How do you prep for restaurant success?
Start with strong hires!
The food you serve, the experience you provide - it’s all a product of the people you hire.
But one bad apple can definitely spoil the bunch.
For starters, bad hires cost a lot to replace. According to The Council of Hotel and Restaurant Trainers, replacements costs are:
- $20,000 per manager
- $2,225 per hourly employee
Then there are the bad hires that stay and end up costing you even more—in labor, food costs, employee morale, and guest experience.
So before poor talent gets you in the weeds, try these RESTAURANT essentials for a new perspective on the age-old challenge of hiring. Click the infographic to enlarge in your browser, and feel free to share on your site.
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Are you as focused on attracting applicants as you are on attracting guests? Consumer brand and recruitment brand are closely tied: improve one, and you’ll likely improve the other. But how do you show potential employees what it would be like to work at your restaurant, not just eat there?
To start, walk through your restaurant’s job pages and application process. You might have a great restaurant concept, but you’ll lose credibility if the candidate experience is difficult or outdated.
A satisfied employee is a steady employee, but an engaged employee is someone who has a genuine interest in food and guest service. Because they care deeply about their work, engaged employees are natural mentors and improve morale throughout the restaurant.
Hire people who are social, resilient, driven, and team-oriented, and you’re more like to have engaged restaurant staff—which means lower turnover and higher profit per employee.
Because turnover is high, most restaurants are continually filling vacancies. Ideally, you want to have more applicants than you have openings. That gives you options. But for each opening, you can select only one person. How do you know who’s best?
Managers don’t have to guess anymore. They can look beyond past experience and interview skills, and make hiring decisions based on competencies like guest focus and sales ability.
In a strong job market, candidates can be choosy about the opportunities they take. This will essentially shrink your talent pool, or at least increase competition for good talent. Not everyone will be clamoring for work in the restaurant industry, but the trick is to target those who are.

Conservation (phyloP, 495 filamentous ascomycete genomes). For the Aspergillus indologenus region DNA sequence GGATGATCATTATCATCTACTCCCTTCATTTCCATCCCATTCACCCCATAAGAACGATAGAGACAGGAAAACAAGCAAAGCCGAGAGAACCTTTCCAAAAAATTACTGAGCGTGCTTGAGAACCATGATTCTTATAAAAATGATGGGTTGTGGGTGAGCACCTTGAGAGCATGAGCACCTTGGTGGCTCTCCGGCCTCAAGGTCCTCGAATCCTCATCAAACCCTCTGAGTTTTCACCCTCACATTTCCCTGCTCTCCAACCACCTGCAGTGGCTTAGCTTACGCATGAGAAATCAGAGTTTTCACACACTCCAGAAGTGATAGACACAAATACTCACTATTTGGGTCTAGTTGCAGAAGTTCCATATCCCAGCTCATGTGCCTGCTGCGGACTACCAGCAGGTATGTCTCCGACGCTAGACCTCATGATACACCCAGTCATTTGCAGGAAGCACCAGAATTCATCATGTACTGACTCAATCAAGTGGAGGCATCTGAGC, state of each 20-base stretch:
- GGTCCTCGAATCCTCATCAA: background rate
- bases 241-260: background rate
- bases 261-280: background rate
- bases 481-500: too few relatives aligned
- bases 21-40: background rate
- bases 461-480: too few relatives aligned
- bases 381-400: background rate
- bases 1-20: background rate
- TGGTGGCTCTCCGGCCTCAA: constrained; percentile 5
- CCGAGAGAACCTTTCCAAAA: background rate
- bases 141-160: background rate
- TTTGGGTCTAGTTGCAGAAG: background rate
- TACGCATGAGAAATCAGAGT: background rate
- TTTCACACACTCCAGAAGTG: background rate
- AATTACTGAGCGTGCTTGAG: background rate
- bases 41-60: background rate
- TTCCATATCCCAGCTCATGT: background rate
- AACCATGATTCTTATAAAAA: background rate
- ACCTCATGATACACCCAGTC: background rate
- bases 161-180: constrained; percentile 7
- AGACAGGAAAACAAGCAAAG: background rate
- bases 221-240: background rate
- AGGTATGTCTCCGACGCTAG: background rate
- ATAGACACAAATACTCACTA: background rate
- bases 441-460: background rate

You don’t have to rely just on referrals and walk-ins anymore. Focus on building a strong recruitment brand and cast a wide net for applicants, then hone in on high potential.
You might still offer paper applications for walk-ins, but more and more restaurants are turning to automated systems to manage the early stages of the hiring process. This frees up managers to focus only on qualified candidates, preferably those with a knack for guest service.
If you want to implement a consistent hiring strategy in a decentralized business, automation is the only way. Otherwise, decisions about talent are made on the fly with no guide and no insight.
Missing work, mistreating others, stealing - you want to avoid it all. You can eliminate unethical behavior simply by hiring people who are comfortable with the team and culture and motivated to perform well in the role.
You can also screen for personality traits that lead to certain types of behavior. Using a pre-hire assessment, a popular service industry chain decreased turnover for areas of misconduct by 40%.
Return on Hire
You have to prove ROI, no matter what you invest in. So when it comes to investing in talent, can you measure the impact? Think of it as return on hire. As you streamline your hiring process and provide managers with tools to build a strong service staff, you’ll need to see clear business outcomes.
Does social recruiting bring in more applicants? Does a pre-hire assessment recommend servers with higher PPA? Start tracking ROH, and you’ll see the success (or shortcomings) of your hiring process.
Big brands typically hire by the thousands, and that means filtering through an even bigger pool of applicants. It’s not unusual for national chains to get more than 500,000 applications each year.
Keep managers focused on their store or their region. Have a system do the work of qualifying candidates and identifying the ones who are best suited for the service industry.
New Hire Impact
Managers hire and train new employees all the time. Are they getting better at it as they go and sharing lessons learned with others? Maybe. It’s hard to tell without any visibility into the post-hire process or the quality of new hires.
Gauging success of new hires might be easier than you think. Start with a survey about employee engagement and manager satisfaction, then use that insight to start building quality of hire metrics.
Employee churn is especially challenging in restaurants, with industry averages for turnover at 30% for managers and 114% for hourly employees. Some people look at restaurant jobs as temporary, some shop around for the best clientele, and some just aren’t cut out for the service industry.
That doesn’t mean restaurant turnover is a lost cause. In fact, there’s a lot you can do about it. When you hire for culture and job fit, you make it that much harder for people to walk away.